Founders of the St. Vincent Home for the Aged (1924)
The Early 1900s
In the early 1900s, Sr. Mary Conrad Kratz, in her rounds of visiting the poor and sick in Seattle, dreamed of a place where the elderly would be given adequate care and housing. In 1920, Frank M. Sullivan, former director of Dexter Horton National Bank, visited Sr. Mary Conrad and shared that same dream.
On July 29, 1923 the cornerstone was laid for St. Vincent Home for the Aged and the House of Providence (Provincial Headquarters and Novitiate for the Sisters of Providence) by The Rt. Rev. Edward J. O’Dea, Bishop of Seattle. Frank Sullivan gave Sr. Mary Conrad $1,000 and promised more from his business acquaintances. Construction began with $125,000 in pledges, $80,000 in cash and a considerable amount of donated materials. Architect John Graham was hired, and an additional $900,000 was raised from the business community and others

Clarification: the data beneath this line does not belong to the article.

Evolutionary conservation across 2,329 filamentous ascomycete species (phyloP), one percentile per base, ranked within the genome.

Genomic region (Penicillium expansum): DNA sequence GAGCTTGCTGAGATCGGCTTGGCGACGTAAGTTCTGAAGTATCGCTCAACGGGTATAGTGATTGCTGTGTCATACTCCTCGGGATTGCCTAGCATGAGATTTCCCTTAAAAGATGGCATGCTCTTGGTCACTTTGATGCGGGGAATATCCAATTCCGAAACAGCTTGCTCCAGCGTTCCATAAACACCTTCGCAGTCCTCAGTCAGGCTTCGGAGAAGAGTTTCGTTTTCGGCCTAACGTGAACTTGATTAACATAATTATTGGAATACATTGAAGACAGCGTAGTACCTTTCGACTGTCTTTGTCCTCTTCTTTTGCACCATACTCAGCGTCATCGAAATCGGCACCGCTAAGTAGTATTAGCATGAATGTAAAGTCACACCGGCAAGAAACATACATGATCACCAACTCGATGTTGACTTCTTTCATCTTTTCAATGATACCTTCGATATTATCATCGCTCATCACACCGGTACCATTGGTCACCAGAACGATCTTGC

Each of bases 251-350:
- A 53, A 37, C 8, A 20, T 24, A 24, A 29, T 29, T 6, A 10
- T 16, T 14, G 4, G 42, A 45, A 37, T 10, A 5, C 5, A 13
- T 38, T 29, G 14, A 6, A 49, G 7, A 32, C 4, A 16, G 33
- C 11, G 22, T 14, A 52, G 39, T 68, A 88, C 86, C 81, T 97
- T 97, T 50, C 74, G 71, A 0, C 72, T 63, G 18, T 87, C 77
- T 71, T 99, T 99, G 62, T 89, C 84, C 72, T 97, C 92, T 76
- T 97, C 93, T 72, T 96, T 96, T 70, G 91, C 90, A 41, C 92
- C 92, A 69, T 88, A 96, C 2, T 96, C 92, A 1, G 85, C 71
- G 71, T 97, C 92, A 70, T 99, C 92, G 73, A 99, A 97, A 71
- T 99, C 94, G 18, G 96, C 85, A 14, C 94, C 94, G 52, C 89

On January 24, 1924, the Sisters of Providence relocated their Provincial Administration, Infirmary, and Novitiate from the Providence Academy in Vancouver, Washington to the newly opened Mount St. Vincent. The Sisters lived on the premises. Among their other duties, they administered the facility and cared for the elderly residents.